Adults have a plethora of things to consider when thinking about their finances - from budgeting, saving for retirement, personal investments and planning for a rainy day. An often overlooked category is planning for your child's future. Traditionally parents have always opened bank accounts and made regular deposits assuming this was the best way to prepare for their child's future. There are more sophisticated tax advantaged savings vehicles that offer more up side than a traditional savings account. Whether the plan is to save for the future college costs or to set up an investment to eventually pass down when they become an adult, knowing what your options are is the first step in creating a solid financial plan for your child.
An Education Savings Account (ESA) is a tax advantaged account that allows saving for the future costs of education, pending the funds are used for elementary, secondary or college education expenses. Funds are withdrawn without having to pay federal income taxes though you should double check at your state level if withdrawals are income tax free or income deductible. There are potential drawbacks with ESA's that might make this option less than suitable for your future planning goals. The maximum annual contribution to an ESA is $2,000 per beneficiary until they reach the age of 18, which may prove to be insufficient (even with tax free growth) to cover the cost of a 4 year college education. The other downside is the income restrictions which limits higher income earners from contributing. For single filers, your adjusted gross income must be less than $95,000 to make a full contribution although partial contributions are allowed if your income is between $95,000 and $110,000. If you're married, your adjusted income must be less than $190,000 for full contributions and between $190,000 and $220,000 to make partial contributions. What if you want to contribute more than $2,000 annually and you happen to make more than the income designations? Then a 529 Plan is your best option.
A 529 plan is a educational savings plan designated by a state and operated in conjunction with a financial services company to help families save for future college costs. Most states offer 529 plans and the choice of college doesn't affect your ability to use the funds. You can invest in NY State's 529 plan and send your child to school in California. 529 Plans operate like your company 401K or IRA with mutual and bond funds from a list of investment options available within the plan. Perhaps the greatest benefit of a 529 Plan is that the investment grows tax free and withdrawals for qualified expenses are tax free as well. While contributions receive no deduction on federal taxes, you may be eligible for state income deductions. NY State allows married couples to deduct a maximum of $10,000 from state taxable income and up to $5,000 for single filers. Funds in a 529 can be used to cover the cost of tuition, books, room and board and other educational related expenses. While there is no set contribution limits for 529's, it's important to consider the gift tax rule. Any money given to another individual that exceeds $14,000 is subjected to gift tax of up to 40%. So if you have incredibly generous parents who want to gift your child money for college, each grandparent is allowed to give a maximum of $14,000 annually (for a total of $28,000 yearly) without the funds being subjected to taxes. The account owner maintains full control of all assets in a 529 account and decides how or when the money should be spent.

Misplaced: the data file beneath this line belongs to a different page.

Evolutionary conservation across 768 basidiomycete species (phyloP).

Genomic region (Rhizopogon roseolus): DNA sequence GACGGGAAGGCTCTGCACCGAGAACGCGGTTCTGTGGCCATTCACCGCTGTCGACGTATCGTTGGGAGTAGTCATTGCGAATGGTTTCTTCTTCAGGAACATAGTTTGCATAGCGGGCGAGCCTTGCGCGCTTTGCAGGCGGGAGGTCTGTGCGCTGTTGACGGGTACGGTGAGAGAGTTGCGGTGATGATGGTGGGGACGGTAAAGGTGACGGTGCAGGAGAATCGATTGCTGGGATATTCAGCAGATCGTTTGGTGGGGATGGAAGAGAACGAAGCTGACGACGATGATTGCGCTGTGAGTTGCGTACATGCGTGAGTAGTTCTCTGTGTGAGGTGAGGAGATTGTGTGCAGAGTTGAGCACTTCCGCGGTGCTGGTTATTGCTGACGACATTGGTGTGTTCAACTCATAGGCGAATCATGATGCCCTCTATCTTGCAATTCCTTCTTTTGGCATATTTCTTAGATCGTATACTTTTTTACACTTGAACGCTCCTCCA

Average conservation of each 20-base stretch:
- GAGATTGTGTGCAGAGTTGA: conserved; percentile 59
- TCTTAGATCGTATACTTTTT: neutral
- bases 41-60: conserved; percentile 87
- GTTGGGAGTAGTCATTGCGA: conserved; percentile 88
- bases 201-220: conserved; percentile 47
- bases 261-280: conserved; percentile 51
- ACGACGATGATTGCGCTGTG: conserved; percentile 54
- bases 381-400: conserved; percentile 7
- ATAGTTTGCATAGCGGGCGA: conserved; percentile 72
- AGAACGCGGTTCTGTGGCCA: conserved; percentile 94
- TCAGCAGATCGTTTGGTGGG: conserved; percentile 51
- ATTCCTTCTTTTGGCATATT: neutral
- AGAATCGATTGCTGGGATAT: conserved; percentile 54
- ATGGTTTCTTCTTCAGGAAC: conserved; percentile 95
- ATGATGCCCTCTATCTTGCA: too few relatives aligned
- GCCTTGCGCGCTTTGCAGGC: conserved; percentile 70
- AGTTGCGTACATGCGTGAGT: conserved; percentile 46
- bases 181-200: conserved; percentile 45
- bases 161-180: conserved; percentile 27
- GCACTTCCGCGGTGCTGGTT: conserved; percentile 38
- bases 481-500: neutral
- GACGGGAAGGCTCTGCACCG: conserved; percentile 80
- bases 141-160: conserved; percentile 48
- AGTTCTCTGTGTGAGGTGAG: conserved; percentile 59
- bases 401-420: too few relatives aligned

If you have more than 1 child, it might be best to establish only ONE 529 account since funds can be easily transferred to related beneficiary of without penalty. If you have 2 children to plan for and you set up 2 separate accounts, you run the risk of facing taxes and penalties if you liquidate the account in the event one of those children decide not to attend college. Non-qualified withdrawals are subject to federal income taxes on the earnings as well as a 10% penalty. It's important to set up these accounts after carefully considering all the scenarios to reduce the likelihood of facing unnecessary penalties. What if your child is smart enough land a scholarship? Not to worry. You'll qualify for the scholarship exception which allows a non-qualified withdrawal equal to the amount of the scholarship without incurring penalties. So if your child lands a scholarship that covers $20,000 annually for tuition, you're allowed to withdraw a total of $80,000 without incurring the 10% penalty but you'll still be on the hook for paying taxes on the earnings.